Hawaii Kilauea Volcano Update: Lava Flow into Ocean Expanding, More Collapse Explosions at Summit

The Kilauea volcano that's been disrupting the lives of Hawaii residents was still highly active Thursday. More than 650 homes have been destroyed by the ongoing eruption and flowing lava that's spread across more than 6,000 acres of land.

In addition to the lava covering more land, it's expanded in the area where it has been entering the ocean. The lava flow was originally entering at one point, where Kapoho Bay used to be, but it filled with lava.

As of Wednesday morning, the lava was flowing into the ocean through an area about half a mile wide. The lava was flowing at several different spots at Kapoho Beach Lots, according to the United States Geological Survey (USGS), an area it hadn't previously been flowing from.

When the lava enters the cool ocean, it creates a lava haze plume, called a laze plume, a mix of water vapor and hydrochloric acid that can damage the lungs.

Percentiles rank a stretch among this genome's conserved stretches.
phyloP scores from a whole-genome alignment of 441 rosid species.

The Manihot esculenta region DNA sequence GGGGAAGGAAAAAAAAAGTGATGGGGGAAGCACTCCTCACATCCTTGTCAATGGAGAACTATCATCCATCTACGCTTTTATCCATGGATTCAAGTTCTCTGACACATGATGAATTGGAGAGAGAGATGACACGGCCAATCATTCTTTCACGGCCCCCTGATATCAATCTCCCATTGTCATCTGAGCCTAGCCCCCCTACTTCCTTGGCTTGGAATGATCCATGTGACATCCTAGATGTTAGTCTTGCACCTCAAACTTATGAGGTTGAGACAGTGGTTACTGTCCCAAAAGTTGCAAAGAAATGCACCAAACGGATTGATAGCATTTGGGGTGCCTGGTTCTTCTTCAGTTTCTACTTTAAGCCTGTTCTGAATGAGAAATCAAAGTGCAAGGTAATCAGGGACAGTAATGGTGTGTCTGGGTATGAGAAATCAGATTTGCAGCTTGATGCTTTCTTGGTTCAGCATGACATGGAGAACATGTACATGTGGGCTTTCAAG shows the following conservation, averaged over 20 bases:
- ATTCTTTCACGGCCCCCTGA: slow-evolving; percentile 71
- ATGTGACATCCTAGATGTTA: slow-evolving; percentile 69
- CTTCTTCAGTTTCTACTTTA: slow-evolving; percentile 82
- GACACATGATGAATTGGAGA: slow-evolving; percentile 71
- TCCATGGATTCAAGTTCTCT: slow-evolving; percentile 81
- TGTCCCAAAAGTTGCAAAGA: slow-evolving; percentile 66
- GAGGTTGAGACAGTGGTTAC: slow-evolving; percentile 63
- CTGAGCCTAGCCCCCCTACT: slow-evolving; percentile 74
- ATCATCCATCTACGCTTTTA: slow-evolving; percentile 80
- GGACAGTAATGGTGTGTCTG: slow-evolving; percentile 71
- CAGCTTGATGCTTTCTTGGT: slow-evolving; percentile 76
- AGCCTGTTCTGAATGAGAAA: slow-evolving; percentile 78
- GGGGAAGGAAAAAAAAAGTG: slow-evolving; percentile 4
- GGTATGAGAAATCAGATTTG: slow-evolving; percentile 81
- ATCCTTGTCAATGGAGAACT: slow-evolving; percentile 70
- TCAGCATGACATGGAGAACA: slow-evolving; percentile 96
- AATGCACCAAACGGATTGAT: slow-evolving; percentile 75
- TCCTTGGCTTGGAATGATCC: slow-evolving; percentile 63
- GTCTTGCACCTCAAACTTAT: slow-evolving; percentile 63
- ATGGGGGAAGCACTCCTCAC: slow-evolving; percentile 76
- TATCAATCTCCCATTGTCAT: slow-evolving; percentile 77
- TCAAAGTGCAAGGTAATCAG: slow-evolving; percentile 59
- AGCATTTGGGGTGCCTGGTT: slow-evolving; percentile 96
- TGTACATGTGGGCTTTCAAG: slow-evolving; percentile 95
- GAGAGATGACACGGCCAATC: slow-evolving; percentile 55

Residents who have homes near Kapoho and the lava flow were not allowed into their homes as of Wednesday afternoon. The homes were overcome by the large laze plume and too dangerous for people to go near.

In addition to the flow into the ocean, Fissure 8 was still erupting more lava into the channel feeding the ocean entry. The eruptions coming from the fissure were also releasing volcanic glass, ash and gases into the area that could be potentially dangerous.

A map from the USGS shows where there is active ocean entry and where the coastline was before the lava expanded it by flowing into the ocean.

usgs map june 26
Given the dynamic nature of Kilauea's lower East Rift Zone eruption, with changing vent locations, fissures starting and stopping, and varying rates of lava effusion, the map details shown here are accurate as of of 10 a.m., Hawaiian time, on June 26. USGS

At the volcano's summit, there was plenty of seismic activity. A collapse explosion at the summit occurred Tuesday night, which caused an ash and steam plume that reached 1,000 feet into the area above the summit before the wind blew it southwest.

Before the explosion happened, the activity was high, with about 25 to 35 earthquakes occurring every hour at the summit. Once the eruption happened, that number dropped to about 10 and then spiked back up within the next 12 hours, the USGS said in a release.

The collapse events at the summit have caused an old parking lot and USGS equipment to fall along with the crater's collapsing floor.